For Students / Parents



Project Scholarship gives students the opportunity to win micro scholarships and gain experience by doing short, real-world projects for potential employers.

Pay for School

What is one of the toughest parts about paying for school? Finding the time and energy to work around classes. Project Scholarship allows students to earn money from the comfort of your bed through completing real-world tasks assigned by companies in exchange for micro-scholarships. The projects cover a wide range of fields, and any current  U.S. College or University student is eligible to compete for the scholarships. The top three entries win the posted micro-scholarships, made payable directly to your college or university.

Gain Resume Building Experience

Sure, you enjoy your major -- but have you ever wondered if you’ll be as enthralled by the work people in your field do every day? Project Scholarship gives you the opportunity to work for potential employers on a project-by-project basis. We expose you to the applications of your coursework by providing samples of the actual tasks employees in your field do every day. Whether the project affirms or modifies your career goals, Project Scholarship gives you a leg up on the job market while you’re still in school.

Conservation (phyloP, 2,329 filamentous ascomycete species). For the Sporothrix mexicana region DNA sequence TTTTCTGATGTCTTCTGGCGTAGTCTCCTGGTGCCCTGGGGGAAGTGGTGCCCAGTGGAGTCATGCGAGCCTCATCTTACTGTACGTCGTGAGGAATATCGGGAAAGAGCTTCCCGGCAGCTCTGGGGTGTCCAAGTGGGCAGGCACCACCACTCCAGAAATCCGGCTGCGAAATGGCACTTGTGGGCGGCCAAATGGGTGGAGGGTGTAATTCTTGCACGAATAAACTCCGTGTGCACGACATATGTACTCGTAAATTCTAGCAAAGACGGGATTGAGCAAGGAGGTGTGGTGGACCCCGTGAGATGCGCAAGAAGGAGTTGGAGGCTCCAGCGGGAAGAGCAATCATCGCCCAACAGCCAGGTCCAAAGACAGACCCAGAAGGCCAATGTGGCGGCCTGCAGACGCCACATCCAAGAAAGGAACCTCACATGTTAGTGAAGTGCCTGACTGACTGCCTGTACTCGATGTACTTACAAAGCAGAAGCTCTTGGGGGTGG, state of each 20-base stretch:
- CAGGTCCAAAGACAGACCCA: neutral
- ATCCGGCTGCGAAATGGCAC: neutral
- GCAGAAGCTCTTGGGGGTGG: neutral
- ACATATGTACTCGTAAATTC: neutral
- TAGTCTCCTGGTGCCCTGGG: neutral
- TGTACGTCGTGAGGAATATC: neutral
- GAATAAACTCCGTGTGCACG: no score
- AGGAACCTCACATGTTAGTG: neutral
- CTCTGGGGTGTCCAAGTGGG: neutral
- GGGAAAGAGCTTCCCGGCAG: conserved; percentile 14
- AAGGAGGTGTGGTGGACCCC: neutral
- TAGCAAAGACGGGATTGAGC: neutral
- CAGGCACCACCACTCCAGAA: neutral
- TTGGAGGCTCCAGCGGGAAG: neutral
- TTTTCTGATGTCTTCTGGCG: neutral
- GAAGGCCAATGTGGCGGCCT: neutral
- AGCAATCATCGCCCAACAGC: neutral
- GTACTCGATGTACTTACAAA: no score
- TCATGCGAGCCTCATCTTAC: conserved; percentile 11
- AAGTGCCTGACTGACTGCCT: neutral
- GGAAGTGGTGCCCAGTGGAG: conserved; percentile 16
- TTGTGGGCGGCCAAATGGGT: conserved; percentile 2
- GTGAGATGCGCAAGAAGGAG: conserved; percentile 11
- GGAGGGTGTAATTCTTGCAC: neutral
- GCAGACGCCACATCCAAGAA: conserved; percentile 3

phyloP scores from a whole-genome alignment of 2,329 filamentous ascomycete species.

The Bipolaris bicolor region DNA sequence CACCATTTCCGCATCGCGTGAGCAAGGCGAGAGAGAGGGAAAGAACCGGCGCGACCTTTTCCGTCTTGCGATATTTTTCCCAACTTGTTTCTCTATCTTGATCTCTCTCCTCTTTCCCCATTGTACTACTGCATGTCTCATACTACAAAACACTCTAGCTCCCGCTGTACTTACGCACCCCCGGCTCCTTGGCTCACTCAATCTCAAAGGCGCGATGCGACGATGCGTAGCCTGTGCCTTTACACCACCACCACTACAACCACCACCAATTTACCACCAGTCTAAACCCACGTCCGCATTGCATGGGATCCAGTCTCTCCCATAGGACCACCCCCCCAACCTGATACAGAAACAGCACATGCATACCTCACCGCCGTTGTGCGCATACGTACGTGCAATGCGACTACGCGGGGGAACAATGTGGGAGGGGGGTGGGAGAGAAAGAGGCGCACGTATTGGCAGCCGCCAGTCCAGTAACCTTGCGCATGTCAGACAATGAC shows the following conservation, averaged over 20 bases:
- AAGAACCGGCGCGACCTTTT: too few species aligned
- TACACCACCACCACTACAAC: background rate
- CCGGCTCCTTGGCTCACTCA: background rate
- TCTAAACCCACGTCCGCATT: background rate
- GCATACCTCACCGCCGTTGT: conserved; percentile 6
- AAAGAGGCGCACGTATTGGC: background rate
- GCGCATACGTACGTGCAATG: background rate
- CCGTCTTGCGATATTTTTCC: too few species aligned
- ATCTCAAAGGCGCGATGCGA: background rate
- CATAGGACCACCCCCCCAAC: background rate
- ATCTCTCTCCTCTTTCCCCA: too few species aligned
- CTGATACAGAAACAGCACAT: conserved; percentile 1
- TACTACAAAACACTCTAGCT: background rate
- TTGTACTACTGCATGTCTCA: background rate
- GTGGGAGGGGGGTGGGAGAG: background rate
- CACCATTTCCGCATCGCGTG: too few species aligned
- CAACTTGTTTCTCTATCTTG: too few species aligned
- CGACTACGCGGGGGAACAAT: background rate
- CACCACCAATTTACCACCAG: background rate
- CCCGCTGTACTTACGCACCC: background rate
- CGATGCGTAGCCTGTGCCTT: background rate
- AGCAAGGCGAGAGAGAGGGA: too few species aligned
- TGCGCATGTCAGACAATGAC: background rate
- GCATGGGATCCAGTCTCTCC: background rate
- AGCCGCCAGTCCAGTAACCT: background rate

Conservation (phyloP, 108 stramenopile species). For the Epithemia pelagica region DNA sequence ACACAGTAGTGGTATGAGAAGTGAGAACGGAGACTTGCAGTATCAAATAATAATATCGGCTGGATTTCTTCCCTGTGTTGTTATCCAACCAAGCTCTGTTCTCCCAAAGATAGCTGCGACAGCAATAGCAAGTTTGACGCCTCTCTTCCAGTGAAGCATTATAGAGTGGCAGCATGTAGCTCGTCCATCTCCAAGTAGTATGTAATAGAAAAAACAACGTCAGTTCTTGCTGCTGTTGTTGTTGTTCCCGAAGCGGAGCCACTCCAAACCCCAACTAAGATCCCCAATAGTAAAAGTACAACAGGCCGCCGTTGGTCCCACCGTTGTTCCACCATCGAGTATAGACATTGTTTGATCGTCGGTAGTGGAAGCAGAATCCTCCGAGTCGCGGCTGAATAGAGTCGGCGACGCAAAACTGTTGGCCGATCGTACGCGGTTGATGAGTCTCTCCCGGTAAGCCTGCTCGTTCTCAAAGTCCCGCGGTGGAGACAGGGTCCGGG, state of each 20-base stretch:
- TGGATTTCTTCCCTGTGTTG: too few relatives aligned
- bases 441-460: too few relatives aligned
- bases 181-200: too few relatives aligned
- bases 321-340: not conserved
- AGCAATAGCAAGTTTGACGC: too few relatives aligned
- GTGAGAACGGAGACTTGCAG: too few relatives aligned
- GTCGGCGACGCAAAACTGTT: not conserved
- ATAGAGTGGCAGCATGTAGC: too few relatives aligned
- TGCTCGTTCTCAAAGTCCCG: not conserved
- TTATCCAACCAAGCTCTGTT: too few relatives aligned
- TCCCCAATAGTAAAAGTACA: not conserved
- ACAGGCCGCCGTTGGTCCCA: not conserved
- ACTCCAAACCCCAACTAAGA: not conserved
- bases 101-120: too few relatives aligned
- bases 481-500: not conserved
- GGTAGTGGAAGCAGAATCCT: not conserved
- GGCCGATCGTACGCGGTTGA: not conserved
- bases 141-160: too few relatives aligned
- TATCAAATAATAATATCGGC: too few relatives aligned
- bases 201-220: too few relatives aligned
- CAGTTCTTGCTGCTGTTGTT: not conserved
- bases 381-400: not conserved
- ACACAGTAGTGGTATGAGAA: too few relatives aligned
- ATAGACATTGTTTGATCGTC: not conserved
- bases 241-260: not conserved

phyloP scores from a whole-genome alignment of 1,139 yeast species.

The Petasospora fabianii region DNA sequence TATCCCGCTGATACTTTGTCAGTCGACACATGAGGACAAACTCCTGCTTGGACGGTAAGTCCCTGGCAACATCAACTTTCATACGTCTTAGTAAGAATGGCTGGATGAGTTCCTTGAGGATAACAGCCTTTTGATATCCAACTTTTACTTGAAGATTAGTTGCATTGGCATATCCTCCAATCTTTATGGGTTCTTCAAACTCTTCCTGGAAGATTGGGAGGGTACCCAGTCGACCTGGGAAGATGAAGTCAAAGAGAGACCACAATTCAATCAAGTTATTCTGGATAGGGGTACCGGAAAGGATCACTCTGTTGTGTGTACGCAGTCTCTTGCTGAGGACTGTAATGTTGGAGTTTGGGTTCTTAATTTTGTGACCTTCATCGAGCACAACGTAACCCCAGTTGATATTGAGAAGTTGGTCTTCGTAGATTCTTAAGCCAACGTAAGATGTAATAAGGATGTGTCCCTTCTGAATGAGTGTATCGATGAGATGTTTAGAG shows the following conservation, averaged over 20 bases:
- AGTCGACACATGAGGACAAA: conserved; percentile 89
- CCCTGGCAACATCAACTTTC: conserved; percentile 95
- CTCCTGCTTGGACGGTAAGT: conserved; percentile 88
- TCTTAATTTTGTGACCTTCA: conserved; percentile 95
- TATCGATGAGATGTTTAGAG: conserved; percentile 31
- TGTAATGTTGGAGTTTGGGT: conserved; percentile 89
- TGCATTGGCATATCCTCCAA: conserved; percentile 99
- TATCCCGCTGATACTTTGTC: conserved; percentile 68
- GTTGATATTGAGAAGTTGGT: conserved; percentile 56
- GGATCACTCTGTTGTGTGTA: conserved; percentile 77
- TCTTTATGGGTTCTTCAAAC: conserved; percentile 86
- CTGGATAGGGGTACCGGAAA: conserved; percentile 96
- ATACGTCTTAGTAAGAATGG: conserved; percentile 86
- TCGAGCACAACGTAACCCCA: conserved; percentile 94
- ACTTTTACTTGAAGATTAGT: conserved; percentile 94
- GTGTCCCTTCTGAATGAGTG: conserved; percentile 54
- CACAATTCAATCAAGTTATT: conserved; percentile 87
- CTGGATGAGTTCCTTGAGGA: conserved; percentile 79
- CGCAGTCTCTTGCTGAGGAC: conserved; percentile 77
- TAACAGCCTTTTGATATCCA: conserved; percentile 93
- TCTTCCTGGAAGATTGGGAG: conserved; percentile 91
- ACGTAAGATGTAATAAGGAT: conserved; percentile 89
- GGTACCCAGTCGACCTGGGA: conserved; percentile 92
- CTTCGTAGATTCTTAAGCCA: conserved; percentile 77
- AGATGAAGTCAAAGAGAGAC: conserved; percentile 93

Get Hired

Employers crowdsource Project Scholarship projects to active college students only, giving them a way to recruit and evaluate potential interns or employees. Learn and apply skills that employers want and post your resume to Project Scholarship for employers to see. Project Scholarship bridges the gap between college and career - helping you transition confidently in the workforce.

“These micro scholarships can really add up. By reducing the amount I need to borrow from a Direct Plus loan at 7.6% for 30 years, I will save $2,541.87 for every $1,000 we don't need to borrow.”

- Dennis, Villanova University Student Parent

“Project Scholarship is a lifesaver. It gives me work experience and financial help, as well as career insight, without sacrificing my class schedule or social life.”  

- Rachel, Montclair State University